Henry's Songbook

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Lewis Bridal Song

  • (words Hugh S. Roberton / music trad)
    (Gaelic words John Bannerman / transl. Hugh S. Roberton)

    Chorus :
    Step we gaily, on we go
    Heel for heel and toe for toe,
    Arm in arm and row on row,
    All for Mairi´s wedding.

    Over hill-ways up and down,
    Myrtle green and bracken brown,
    Past the sheilings, thro´ the town
    All for sake o´ Mairi.
    Chorus ----

    Red her cheeks as rowans are,
    Bright her eye as any star,
    Fairest o´ them a´ by far,
    Is our darling Mairi.
    Chorus ----

    Plenty herring, plenty meal,
    Plenty peat to fill her creel,
    Plenty bonnie bairns as weel,
    That´s the toast for Mairi.
    Chorus ----

  • As sung by Sandy McKenzie / Schlagsaite

Susannes Folksong-Notizen :   Lewis Bridal Song

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  • deutsch  Other relevant songs: Cancel Marie's Wedding (satire), Fighter (by Brian McNeill, about Hugh Roberton)

    [Das habe ich vor kurzem aus dem Netz gefischt. Wenn ich wieder nach Glasgow komme, werde ich mit Sicherheit das Archiv des Daily Record unsicher machen! Vorläufig weiß ich nicht, von wann das Ding ist, aber es kann eigentlich noch nicht sehr alt sein.]

    Cancel Marie's Wedding habe ich erstmalig 1997 von den McCalman's gehört !

  • english  [1986:] English words by Hugh Roberton [conductor of the Glasgow Orpheus Choir], traditional tune noted from Dr. Peter Macleod by Roberton. (Conway, 100 Songs 1)

  • english  [19??:] Exclusive:
    Step we gaily on we go, this IS Mairi's wedding
    Now it's All for Mairi's birthday! She'll still be singing at 90 Millions of Scots have sung Mairi's Wedding. And now, thanks to the Record, they can meet the bride herself. For one of our best-loved tunes was written for Mary McNiven. And the OAP is still stepping gaily, even though she'll be NINETY tomorrow.

    Scots schoolkids have been learning the song for generations, and it's a firm favourite all over the world. At her cottage on Islay yesterday, Mary said: "I can't believe it became so popular. But when it was first played to me I found it very catchy -- and I still do." The song was originally written in Gaelic -- that's why she was "Mairi" instead of "Mary" -- for the Mod of 1935. Her pal Johnny Bannerman composed it and it was first played to her at the Old Highlanders Institute in Glasgow's Elmbank Street. "I still have a clear recollection of that day," said Mary. "Johnny just said the song was for me."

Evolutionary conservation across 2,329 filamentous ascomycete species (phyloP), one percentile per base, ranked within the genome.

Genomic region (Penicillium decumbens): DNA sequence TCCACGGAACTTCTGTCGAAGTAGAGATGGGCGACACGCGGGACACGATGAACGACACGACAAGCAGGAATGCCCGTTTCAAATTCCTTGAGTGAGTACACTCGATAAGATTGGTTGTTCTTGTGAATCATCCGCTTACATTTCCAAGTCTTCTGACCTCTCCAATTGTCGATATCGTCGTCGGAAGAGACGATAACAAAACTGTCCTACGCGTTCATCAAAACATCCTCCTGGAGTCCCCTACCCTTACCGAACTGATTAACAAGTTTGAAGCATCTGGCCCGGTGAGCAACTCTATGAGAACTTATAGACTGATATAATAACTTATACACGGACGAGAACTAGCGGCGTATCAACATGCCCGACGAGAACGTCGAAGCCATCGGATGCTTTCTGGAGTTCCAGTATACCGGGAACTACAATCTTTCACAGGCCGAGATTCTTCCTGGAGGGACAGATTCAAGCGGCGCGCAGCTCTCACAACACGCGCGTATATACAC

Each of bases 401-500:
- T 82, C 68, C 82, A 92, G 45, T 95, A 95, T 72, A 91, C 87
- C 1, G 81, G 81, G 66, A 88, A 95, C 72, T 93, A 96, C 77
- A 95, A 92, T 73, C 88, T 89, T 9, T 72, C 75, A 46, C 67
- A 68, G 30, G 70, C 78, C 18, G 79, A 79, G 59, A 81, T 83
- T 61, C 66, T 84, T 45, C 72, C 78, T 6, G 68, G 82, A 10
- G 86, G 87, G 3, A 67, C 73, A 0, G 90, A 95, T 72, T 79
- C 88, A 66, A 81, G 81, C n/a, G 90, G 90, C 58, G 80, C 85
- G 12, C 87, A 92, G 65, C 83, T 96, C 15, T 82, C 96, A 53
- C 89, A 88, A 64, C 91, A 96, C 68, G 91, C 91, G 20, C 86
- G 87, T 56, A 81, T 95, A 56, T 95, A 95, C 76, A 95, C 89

It was translated into English a year later, by Sir Hugh Roberton.

    Although Mary herself was real, the wedding wasn't. For she didn't get hitched to Skye-born sea captain John Campbell until six years later. John died 17 years ago.

    Mum of two, Mary, who won a Mod gold medal for singing in 1934, will enjoy a family birthday party in Glasgow this weekend. And it won't be complete without the famous song.

    Her daughter Christine, a teacher from Hyndland, Glasgow, said: "Mum still sometimes sings it in Gaelic and people are always asking her to. I suspect she'll sing it to celebrate her birthday." (The article is accompanied by a photograph of Mary by William Thornton and a copy of her wedding picture.) (Stephen Houston, Daily Record ???)

    Séist 'S i mo ghaol-sa Màiri Bhàn
    Màiri bhòidheach sgeul mo dhain
    Gaol mo chridh'-sa Màiri Bhàn
    'S tha mi 'dol 'ga pòsadh

    Thuit mi ann an gaol an raoir
    Bha mo chridhe shuas air beinn
    Màiri Bhàn ri m' thaobh a' seinn
    Tha mi 'dol 'ga pòsadh

    'S ann aig céilidh aig a' Mhòd
    Thachair mise ris an òigh'
    'S ise choisinn am Bonn Oir
    'S tha mi dol 'ga pòsadh

    Bi mo ghaol do Mhàiri Bhàn
    Dìleas, dùrachail gu bràth
    Seinnidh sinn d'a chéil' ar gràdh
    'S tha mi dol 'ga pòsadh

Quelle: Scotland

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 Sammlung : Susanne Kalweit (Kiel)
Layout : Henry Kochlin  (Schwerin)

13.04.2000, aktualisiert am 28.04.2003